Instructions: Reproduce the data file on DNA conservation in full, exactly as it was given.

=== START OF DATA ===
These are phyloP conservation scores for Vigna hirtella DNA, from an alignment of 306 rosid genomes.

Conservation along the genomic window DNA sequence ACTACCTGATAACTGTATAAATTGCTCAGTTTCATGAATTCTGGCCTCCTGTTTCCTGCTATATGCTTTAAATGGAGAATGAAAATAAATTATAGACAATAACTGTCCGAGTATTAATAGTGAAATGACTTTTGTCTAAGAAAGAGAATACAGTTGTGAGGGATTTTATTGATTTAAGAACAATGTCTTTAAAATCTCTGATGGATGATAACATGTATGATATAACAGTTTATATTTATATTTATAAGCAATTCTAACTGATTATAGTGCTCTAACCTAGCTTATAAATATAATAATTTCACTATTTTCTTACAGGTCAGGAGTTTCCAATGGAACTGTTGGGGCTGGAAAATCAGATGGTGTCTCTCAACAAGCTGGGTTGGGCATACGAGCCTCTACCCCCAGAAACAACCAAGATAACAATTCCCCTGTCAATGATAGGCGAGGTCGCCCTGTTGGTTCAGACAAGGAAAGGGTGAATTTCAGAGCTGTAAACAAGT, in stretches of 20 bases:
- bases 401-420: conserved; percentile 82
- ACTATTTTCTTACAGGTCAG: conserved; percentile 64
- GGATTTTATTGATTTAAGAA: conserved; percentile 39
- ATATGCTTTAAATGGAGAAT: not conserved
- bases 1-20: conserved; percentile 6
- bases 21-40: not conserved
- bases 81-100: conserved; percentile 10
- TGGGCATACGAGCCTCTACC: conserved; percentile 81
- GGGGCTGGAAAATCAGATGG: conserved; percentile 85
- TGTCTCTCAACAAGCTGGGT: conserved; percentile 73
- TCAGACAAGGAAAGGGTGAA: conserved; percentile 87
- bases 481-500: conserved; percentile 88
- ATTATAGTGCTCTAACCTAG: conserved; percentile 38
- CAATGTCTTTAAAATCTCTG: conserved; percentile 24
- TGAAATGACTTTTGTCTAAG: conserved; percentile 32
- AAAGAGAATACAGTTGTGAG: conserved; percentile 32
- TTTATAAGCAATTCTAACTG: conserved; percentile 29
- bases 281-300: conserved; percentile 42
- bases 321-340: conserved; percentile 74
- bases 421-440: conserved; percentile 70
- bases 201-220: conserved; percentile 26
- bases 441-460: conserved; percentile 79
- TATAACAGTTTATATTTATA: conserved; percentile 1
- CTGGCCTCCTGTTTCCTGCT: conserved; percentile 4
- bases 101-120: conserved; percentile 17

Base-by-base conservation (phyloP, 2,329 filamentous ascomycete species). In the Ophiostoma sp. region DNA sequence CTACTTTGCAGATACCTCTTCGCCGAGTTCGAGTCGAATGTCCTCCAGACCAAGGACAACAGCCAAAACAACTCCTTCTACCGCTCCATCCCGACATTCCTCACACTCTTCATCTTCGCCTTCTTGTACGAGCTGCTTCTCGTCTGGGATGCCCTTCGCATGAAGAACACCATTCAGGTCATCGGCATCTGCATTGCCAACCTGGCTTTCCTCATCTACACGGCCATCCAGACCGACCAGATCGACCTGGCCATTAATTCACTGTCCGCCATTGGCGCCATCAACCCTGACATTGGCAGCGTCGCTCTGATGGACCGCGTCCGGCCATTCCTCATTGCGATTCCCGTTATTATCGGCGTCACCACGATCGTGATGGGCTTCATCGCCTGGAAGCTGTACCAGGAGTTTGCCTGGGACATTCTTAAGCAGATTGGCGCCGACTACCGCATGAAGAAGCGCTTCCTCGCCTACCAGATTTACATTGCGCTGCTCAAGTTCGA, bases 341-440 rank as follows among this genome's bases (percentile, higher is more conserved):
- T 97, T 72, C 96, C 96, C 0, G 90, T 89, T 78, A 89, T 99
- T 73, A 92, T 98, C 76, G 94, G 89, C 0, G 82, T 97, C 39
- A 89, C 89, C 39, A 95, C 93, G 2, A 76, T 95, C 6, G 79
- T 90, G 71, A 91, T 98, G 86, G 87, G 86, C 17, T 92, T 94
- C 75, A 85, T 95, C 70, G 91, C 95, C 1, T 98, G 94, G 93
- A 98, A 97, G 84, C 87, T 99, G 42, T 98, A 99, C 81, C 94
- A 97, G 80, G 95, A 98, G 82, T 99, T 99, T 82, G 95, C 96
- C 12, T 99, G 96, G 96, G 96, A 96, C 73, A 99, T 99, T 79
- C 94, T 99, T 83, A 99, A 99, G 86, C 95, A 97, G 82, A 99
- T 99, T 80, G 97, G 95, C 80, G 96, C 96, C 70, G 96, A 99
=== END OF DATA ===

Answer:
These are phyloP conservation scores for Vigna hirtella DNA, from an alignment of 306 rosid genomes.

Conservation along the genomic window DNA sequence ACTACCTGATAACTGTATAAATTGCTCAGTTTCATGAATTCTGGCCTCCTGTTTCCTGCTATATGCTTTAAATGGAGAATGAAAATAAATTATAGACAATAACTGTCCGAGTATTAATAGTGAAATGACTTTTGTCTAAGAAAGAGAATACAGTTGTGAGGGATTTTATTGATTTAAGAACAATGTCTTTAAAATCTCTGATGGATGATAACATGTATGATATAACAGTTTATATTTATATTTATAAGCAATTCTAACTGATTATAGTGCTCTAACCTAGCTTATAAATATAATAATTTCACTATTTTCTTACAGGTCAGGAGTTTCCAATGGAACTGTTGGGGCTGGAAAATCAGATGGTGTCTCTCAACAAGCTGGGTTGGGCATACGAGCCTCTACCCCCAGAAACAACCAAGATAACAATTCCCCTGTCAATGATAGGCGAGGTCGCCCTGTTGGTTCAGACAAGGAAAGGGTGAATTTCAGAGCTGTAAACAAGT, in stretches of 20 bases:
- bases 401-420: conserved; percentile 82
- ACTATTTTCTTACAGGTCAG: conserved; percentile 64
- GGATTTTATTGATTTAAGAA: conserved; percentile 39
- ATATGCTTTAAATGGAGAAT: not conserved
- bases 1-20: conserved; percentile 6
- bases 21-40: not conserved
- bases 81-100: conserved; percentile 10
- TGGGCATACGAGCCTCTACC: conserved; percentile 81
- GGGGCTGGAAAATCAGATGG: conserved; percentile 85
- TGTCTCTCAACAAGCTGGGT: conserved; percentile 73
- TCAGACAAGGAAAGGGTGAA: conserved; percentile 87
- bases 481-500: conserved; percentile 88
- ATTATAGTGCTCTAACCTAG: conserved; percentile 38
- CAATGTCTTTAAAATCTCTG: conserved; percentile 24
- TGAAATGACTTTTGTCTAAG: conserved; percentile 32
- AAAGAGAATACAGTTGTGAG: conserved; percentile 32
- TTTATAAGCAATTCTAACTG: conserved; percentile 29
- bases 281-300: conserved; percentile 42
- bases 321-340: conserved; percentile 74
- bases 421-440: conserved; percentile 70
- bases 201-220: conserved; percentile 26
- bases 441-460: conserved; percentile 79
- TATAACAGTTTATATTTATA: conserved; percentile 1
- CTGGCCTCCTGTTTCCTGCT: conserved; percentile 4
- bases 101-120: conserved; percentile 17

Base-by-base conservation (phyloP, 2,329 filamentous ascomycete species). In the Ophiostoma sp. region DNA sequence CTACTTTGCAGATACCTCTTCGCCGAGTTCGAGTCGAATGTCCTCCAGACCAAGGACAACAGCCAAAACAACTCCTTCTACCGCTCCATCCCGACATTCCTCACACTCTTCATCTTCGCCTTCTTGTACGAGCTGCTTCTCGTCTGGGATGCCCTTCGCATGAAGAACACCATTCAGGTCATCGGCATCTGCATTGCCAACCTGGCTTTCCTCATCTACACGGCCATCCAGACCGACCAGATCGACCTGGCCATTAATTCACTGTCCGCCATTGGCGCCATCAACCCTGACATTGGCAGCGTCGCTCTGATGGACCGCGTCCGGCCATTCCTCATTGCGATTCCCGTTATTATCGGCGTCACCACGATCGTGATGGGCTTCATCGCCTGGAAGCTGTACCAGGAGTTTGCCTGGGACATTCTTAAGCAGATTGGCGCCGACTACCGCATGAAGAAGCGCTTCCTCGCCTACCAGATTTACATTGCGCTGCTCAAGTTCGA, bases 341-440 rank as follows among this genome's bases (percentile, higher is more conserved):
- T 97, T 72, C 96, C 96, C 0, G 90, T 89, T 78, A 89, T 99
- T 73, A 92, T 98, C 76, G 94, G 89, C 0, G 82, T 97, C 39
- A 89, C 89, C 39, A 95, C 93, G 2, A 76, T 95, C 6, G 79
- T 90, G 71, A 91, T 98, G 86, G 87, G 86, C 17, T 92, T 94
- C 75, A 85, T 95, C 70, G 91, C 95, C 1, T 98, G 94, G 93
- A 98, A 97, G 84, C 87, T 99, G 42, T 98, A 99, C 81, C 94
- A 97, G 80, G 95, A 98, G 82, T 99, T 99, T 82, G 95, C 96
- C 12, T 99, G 96, G 96, G 96, A 96, C 73, A 99, T 99, T 79
- C 94, T 99, T 83, A 99, A 99, G 86, C 95, A 97, G 82, A 99
- T 99, T 80, G 97, G 95, C 80, G 96, C 96, C 70, G 96, A 99